Two new characters were introduced in this episode. The first, Nelson Muntz, remains a frequently used recurring character.[4] Voice actress Dana Hill was originally assigned to play Nelson and was present at the table read, but not at the recording session (for unknown reasons). Nancy Cartwright was then assigned the role.[5] The second character, Herman, has been used far less.[4] The design of Herman, with the exception of his missing arm, was inspired by writer John Swartzwelder. His voice, as performed by Harry Shearer, was partly inspired by George H. W. Bush.[3] The original idea for Herman was for him to have a differing story for the loss of his arm with every appearance.[3]

Cultural references[edit]

The episode featured several references to war films. Several lines of dialogue, Bart slapping one of his soldiers for "being a disgrace", and the music was lifted directly from the film Patton from 1970 composed by Jerry Goldsmith. Fox owned the rights to this film, so it was no problem to use the soundtrack.[3] The marching sequence[4] and the silhouettes of the children climbing the jungle gym against the setting sun are a nod to Stanley Kubrick's 1987 film Full Metal Jacket. The Longest Day from 1962 is also referenced.[2] The episode parodies the famous sailor kissing a girl in Times Square photograph taken on V-J Day, where a random boy in a sailor suit kisses Lisa, before she slaps him in the face. Bart concludes the episode by saying the only "good wars" are the American Revolution, World War II, and the Star Wars trilogy.[6]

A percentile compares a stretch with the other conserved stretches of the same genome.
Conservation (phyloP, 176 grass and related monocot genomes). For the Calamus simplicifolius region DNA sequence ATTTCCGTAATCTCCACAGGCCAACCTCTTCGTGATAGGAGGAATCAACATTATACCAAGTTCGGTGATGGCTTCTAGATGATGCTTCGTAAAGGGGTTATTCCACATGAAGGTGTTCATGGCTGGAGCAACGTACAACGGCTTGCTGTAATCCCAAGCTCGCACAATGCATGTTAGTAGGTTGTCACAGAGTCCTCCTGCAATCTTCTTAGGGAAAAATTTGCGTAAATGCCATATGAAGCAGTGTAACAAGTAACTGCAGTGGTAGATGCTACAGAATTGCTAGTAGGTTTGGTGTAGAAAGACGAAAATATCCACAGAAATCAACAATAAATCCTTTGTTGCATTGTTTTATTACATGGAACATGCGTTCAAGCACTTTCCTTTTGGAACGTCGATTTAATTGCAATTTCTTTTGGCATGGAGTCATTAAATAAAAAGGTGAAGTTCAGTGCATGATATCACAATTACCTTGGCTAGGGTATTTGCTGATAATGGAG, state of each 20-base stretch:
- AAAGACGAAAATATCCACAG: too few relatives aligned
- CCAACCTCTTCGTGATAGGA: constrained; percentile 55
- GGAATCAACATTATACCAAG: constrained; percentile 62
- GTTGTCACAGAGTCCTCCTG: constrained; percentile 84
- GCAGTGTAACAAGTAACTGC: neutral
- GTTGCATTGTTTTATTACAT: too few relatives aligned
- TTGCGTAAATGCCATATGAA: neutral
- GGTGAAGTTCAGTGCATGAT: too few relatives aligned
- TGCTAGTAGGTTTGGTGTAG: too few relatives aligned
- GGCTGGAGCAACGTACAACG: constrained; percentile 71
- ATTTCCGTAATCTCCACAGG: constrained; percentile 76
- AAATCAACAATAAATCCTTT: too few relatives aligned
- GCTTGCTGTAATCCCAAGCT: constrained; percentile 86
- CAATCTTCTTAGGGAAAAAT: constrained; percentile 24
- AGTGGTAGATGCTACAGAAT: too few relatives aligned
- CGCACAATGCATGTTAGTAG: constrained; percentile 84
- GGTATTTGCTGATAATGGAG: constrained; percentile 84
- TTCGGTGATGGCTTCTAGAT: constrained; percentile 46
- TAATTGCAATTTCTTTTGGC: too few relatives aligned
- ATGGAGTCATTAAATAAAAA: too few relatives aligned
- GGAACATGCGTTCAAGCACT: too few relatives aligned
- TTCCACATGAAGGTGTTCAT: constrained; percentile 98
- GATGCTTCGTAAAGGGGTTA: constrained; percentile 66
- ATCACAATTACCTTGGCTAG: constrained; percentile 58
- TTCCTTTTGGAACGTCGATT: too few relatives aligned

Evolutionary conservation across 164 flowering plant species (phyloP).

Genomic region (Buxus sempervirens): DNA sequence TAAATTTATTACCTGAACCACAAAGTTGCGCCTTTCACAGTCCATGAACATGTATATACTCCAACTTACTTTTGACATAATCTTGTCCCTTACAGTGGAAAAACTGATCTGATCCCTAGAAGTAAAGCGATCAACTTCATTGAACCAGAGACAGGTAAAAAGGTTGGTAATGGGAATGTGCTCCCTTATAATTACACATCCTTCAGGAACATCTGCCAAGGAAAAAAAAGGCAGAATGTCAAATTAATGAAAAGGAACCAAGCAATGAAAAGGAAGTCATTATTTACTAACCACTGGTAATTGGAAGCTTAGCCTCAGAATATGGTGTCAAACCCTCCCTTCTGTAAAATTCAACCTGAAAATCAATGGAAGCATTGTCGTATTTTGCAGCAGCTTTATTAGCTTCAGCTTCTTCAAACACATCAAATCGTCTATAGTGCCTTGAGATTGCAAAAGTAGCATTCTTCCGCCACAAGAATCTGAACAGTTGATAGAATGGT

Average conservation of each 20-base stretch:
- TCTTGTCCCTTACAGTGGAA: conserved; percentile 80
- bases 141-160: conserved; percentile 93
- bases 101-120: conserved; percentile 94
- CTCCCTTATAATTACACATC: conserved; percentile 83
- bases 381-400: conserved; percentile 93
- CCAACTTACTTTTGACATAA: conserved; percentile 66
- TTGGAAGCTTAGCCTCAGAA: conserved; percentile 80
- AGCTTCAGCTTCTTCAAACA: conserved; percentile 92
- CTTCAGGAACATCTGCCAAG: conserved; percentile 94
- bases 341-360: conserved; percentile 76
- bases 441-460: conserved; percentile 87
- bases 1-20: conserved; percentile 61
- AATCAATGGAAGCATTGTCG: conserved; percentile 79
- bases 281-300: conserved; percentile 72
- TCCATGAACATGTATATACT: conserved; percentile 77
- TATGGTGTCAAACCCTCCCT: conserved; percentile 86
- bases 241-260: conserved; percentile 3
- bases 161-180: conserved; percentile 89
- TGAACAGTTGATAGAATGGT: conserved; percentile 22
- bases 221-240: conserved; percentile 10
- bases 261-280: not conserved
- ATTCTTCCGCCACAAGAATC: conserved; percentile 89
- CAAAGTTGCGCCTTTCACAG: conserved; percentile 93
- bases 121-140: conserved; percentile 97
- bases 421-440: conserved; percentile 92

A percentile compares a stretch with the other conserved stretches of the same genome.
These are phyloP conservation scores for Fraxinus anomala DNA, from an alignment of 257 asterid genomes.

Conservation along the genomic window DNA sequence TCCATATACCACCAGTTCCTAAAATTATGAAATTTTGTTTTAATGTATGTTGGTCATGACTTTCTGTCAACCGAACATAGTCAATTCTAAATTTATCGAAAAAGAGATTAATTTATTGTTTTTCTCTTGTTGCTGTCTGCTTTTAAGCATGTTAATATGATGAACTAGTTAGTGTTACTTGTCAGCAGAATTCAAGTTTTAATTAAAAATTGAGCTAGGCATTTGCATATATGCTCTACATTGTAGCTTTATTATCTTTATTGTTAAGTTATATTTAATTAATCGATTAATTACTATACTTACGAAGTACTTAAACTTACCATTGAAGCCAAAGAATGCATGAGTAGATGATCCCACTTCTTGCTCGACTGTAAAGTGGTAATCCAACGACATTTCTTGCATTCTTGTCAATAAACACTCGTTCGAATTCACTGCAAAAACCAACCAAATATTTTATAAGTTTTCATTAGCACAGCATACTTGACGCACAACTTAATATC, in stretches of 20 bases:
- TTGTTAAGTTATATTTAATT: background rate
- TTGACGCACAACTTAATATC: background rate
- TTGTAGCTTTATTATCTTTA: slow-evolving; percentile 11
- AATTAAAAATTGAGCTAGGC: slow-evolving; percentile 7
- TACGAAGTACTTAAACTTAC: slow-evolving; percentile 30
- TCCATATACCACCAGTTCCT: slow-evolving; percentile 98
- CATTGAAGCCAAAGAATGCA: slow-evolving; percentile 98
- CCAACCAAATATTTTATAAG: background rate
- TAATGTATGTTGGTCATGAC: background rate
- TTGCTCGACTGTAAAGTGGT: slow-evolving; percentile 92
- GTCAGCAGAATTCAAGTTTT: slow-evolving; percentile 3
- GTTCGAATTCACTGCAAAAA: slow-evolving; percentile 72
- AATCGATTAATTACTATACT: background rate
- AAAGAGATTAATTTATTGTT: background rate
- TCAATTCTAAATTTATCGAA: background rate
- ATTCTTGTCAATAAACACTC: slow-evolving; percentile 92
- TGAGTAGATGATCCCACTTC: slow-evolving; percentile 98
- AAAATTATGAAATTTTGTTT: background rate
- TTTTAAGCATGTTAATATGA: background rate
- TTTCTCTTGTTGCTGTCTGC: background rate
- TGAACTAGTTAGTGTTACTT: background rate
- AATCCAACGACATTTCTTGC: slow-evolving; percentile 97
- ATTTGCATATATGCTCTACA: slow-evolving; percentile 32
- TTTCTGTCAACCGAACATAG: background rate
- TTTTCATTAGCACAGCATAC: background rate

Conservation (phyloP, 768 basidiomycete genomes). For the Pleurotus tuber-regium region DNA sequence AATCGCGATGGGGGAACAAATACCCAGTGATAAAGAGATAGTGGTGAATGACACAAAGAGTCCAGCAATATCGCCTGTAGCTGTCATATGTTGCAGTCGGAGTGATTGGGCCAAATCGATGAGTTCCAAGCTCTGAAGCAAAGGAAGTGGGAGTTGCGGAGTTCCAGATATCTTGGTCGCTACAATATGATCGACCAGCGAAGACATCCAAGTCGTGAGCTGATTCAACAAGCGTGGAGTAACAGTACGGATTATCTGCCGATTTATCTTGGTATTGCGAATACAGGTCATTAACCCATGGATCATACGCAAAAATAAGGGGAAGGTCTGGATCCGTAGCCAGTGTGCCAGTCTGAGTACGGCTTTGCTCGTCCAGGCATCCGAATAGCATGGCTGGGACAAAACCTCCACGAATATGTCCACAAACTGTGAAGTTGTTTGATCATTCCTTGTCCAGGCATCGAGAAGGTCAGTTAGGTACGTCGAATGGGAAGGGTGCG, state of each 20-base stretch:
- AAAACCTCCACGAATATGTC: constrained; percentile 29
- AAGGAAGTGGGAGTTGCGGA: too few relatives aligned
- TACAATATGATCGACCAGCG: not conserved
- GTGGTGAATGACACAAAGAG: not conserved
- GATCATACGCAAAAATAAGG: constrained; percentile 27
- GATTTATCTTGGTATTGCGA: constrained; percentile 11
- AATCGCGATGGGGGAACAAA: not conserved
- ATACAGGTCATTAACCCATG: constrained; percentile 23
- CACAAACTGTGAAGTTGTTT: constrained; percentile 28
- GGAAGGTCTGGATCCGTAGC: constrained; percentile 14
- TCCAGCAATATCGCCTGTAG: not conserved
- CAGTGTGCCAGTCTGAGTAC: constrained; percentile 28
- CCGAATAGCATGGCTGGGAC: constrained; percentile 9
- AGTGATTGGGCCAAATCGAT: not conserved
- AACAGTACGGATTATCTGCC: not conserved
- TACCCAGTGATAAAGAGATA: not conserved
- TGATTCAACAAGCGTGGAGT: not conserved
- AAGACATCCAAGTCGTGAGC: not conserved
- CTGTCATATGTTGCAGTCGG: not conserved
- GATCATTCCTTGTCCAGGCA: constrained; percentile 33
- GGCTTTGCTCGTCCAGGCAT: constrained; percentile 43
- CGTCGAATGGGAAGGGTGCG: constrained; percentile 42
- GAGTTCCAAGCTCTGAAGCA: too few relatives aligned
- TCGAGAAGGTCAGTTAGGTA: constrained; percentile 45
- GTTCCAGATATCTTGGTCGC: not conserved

Reception[edit]

In its original American broadcast, "Bart the General" finished 31st place in the weekly ratings for the week of January 29 – February 4, 1990 with a Nielsen rating of 14.3. It was the highest-rated show on Fox that week.[7]